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Free at last


The southeastern Asian country of Myanmar, also known as Burma, is currently in a state of flux after the release of Aung San Suu Kyi from house arrest.

"It's a new dawn for the country... we only hope the dawn will move very quickly," said the opposition leader who has been under house arrest for the past 19 months as reported in Canadian Press .

Myanmar has been under military rule for the past four decades but in 1990 Aung San Suu Kyi's National League for Democracy party won a landslide victory in the country's general elections.

The military junta refused to hand over power.

Since that time, Aung San Suu Kyi has spent many years as a prisoner in her own home.

She was held under house arrest from 1989 to 1995.

She was again detained in September 2000 after a series of failed attempts to visit party members outside the capital city of Yangon, also known as Rangoon.

In recent months Whistler writer Janet Love Morrison has written three feature articles for Pique NewsMagazine about her travels to Burma.

In her second article, Following the path of Aung San Suu Kyi on March 8, Morrison talked to United Nations envoy Tan Sri Razali Ismail on her flight to Myanmar.

"If I didn't think there was hope I wouldn't be here," he said at the time.

Ismail began brokering reconciliation talks in October 2000.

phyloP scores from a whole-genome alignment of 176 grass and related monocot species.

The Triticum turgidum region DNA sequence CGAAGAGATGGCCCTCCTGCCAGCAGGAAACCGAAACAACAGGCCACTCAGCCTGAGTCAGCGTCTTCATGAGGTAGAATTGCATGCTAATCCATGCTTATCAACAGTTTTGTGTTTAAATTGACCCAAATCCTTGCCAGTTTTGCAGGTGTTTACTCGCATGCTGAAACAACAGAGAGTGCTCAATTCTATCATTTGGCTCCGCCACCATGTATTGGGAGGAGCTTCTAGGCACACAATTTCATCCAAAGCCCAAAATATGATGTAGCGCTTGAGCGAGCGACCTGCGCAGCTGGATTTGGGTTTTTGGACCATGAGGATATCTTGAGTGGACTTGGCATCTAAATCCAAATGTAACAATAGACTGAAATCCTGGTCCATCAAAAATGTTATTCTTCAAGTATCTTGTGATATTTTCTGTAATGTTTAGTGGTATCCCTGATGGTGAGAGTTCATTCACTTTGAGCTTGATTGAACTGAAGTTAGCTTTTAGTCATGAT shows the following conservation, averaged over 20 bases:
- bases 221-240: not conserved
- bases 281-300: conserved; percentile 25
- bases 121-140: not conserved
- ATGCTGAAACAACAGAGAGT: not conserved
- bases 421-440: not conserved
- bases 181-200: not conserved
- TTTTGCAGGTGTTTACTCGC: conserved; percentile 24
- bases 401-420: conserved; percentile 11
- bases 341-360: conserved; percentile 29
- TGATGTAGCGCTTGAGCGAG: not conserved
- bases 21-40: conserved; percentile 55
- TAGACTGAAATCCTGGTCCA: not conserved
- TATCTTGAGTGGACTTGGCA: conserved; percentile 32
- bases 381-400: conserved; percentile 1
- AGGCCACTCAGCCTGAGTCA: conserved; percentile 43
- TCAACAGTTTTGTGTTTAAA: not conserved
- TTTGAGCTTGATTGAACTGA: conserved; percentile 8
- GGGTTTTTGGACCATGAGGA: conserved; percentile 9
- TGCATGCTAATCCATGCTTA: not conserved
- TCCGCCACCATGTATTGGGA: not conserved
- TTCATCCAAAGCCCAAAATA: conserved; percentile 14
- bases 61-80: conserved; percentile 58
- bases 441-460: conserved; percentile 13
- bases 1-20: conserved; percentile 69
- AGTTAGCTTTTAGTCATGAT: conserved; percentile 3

He was in Myanmar last month, his seventh visit there, to push for reconciliation between the military junta and the imprisoned opposition leader.

The release of Aung San Suu Kyi has been hailed internationally as a major step.

Over the past decade the West has put severe economic sanctions on Myanmar, trying to force political change. One of their main demands was the release of Aung San Suu Kyi.

The impoverished Asian country, bordering the Bay of Bengal in between Thailand and Bangladesh, has been suffering under the sanctions.

Since 1995, over 50 multi-national corporations have cut their ties with the country.

As she made her way out of her house on Monday, crowds of workers chanted "Long Live Aung San Suu Kyi."

The 56-year-old won the 1991 Nobel Peace Prize for her democracy struggle.

With her new freedom, Aung San Suu Kyi plans to travel around her country, gathering support for her party.